Figure 4
figure4

(A) The number of overlapping genes between autophagy and diseases in the PPI network. (B) The core network generated by mapping inter-genes to PPI network. (C) Distribution of inter-genes into different disease classes. (D) Fold enrichment ratios (FERs) of overlap between autophagy genes and disease genes in different classes.

Autophagy genes as bridges

These analyses suggested close functional links between certain disease classes and autophagy genes, implying that autophagy genes may play a bridging role between disease classes. To test this, we used an “intimacy” metric to describe the contribution of autophagy genes in bridging the connections between two pairs of disease classes (see Methods). The resulting bridgeness of the autophagy genes between different diseases classes are shown in Fig. 5A. The results showed that autophagy genes play a bridging role between “cancer” and many other classes, for example between “immunological” and “metabolic” classes. We also found that the connections between cancer classes and other diseases bridged by autophagy genes were much stronger than others. This might be due to the close relationship between autophagy genes and cancers; impaired autophagy is closely linked to cancer development and has been extensively studied in a variety of malignancies22,23,24. Other closely connected disease class pairs included “cardiovascular”25 and “respiratory”26, “Metabolic”27 and “Hematological”28, and “Nutritional”. Disease pairs between the “immunological” class and many other classes were found to be closely connected by autophagy genes. In the immune system, autophagy is important in the regulation of the innate and adaptive immune responses3,29. Disruption of these processes, or alterations in the cytokine milieu, can result in inappropriate inflammation characteristic of conditions such as inflammatory bowel disease, cancers, and degeneration30,31,32,33.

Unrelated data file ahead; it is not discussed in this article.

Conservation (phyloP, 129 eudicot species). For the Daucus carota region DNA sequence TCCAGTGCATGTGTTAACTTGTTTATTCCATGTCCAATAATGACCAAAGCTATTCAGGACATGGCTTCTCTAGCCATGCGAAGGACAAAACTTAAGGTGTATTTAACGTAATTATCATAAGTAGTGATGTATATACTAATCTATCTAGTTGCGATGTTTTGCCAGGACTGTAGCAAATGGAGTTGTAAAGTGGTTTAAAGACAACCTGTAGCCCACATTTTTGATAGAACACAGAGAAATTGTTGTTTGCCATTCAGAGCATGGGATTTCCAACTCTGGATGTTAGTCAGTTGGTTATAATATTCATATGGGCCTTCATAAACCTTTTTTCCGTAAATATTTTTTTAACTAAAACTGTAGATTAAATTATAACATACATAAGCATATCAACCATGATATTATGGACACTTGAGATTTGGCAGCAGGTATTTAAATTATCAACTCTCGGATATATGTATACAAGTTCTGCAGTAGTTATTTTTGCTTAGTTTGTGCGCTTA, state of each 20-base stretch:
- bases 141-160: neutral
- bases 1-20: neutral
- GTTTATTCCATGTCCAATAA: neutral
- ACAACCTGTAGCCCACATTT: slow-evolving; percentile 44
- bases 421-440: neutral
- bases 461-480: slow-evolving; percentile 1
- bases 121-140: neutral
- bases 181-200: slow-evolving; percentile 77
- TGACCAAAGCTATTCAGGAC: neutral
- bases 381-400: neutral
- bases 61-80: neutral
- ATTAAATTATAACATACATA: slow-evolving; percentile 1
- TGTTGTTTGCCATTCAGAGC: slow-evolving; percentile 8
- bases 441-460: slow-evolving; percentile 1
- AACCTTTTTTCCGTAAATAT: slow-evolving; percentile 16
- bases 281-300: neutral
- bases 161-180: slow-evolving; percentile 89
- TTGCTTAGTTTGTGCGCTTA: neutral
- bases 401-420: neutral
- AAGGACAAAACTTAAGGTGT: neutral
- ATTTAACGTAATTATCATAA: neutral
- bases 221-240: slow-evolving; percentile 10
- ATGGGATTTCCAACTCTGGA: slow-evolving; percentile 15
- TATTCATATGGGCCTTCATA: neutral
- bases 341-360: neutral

Figure 5
figure5

(A) The resulting bridgeness of autophagy genes between different diseases classes. (B,C) Examples showing the important functions of autophagy genes in connecting disease classes.

To show the bridgeness in detail, we focused on several specific diseases. A maximum connected component of a given disease’s genes and some of their connected autophagy genes were extracted from the DAN. We took two pairs of diseases as examples: “cancer” and “immunological” (Fig. 5B) and as well as “metabolic” and “cancer” (Fig. 5C). Generally, genes with higher degrees, such as MAPK1 (Fig. 5B), CASP3 (Fig. 5B), HDAC1 (Fig. 5C) and PRKCA (Fig. 5C), tend to be hubs in the gene modules, and are believed to have much more impact on the structure of the network. MAPK1 (Mitogen Activated Protein Kinase 1) regulates innate immune responses through directly promoting autophagosome formation and lysosomal fusion and regulates cell growth, proliferation, differentiation, migration and apoptosis, playing an important role in cancers and the response to chemotherapeutic agents30,34. We also noticed that p53 had a higher degree as an inter-gene (Fig. 5B). Studies have indicated that p53 regulation extends to a variety of biological processes including autophagy, fertility, metabolism and immune responses35. It can influence the innate immune responses as a tumor suppressor by regulating innate immune TLR genes36. Additionally, it has been suggested that there is a direct link between autophagy and cell death via antigen processing, the generation of an inflammatory response and the immune response37. Thus, these hub autophagy genes play an important role linking cancers and immunological diseases. In Fig. 5C, HDAC (a class I histone deacetylase) was found to have the highest degree. HDAC maintains the expression of p53 mutants in human pancreatic cancer cells and is considered a potential anticancer target38. Additionally, AR (androgen receptor) was found to connect cancers and muscular diseases as an inter-gene. Suppression of AR transcriptional activity and gene expression was found to activate autophagy in prostate cancer (PC)39 and targeting AR may induce PCa cell apoptosis, known as autophagic cell death40. It has been reported that dysregulation of androgens or AR signaling perturbs normal reproductive development and accounts for a wide range of pathological conditions such as androgen-insensitive syndrome, PC, and spinal bulbar muscular atrophy41. Further studies on these genes are still needed to understand the underlying cellular and molecular mechanisms of the roles of autophagy genes in linking different kinds of diseases.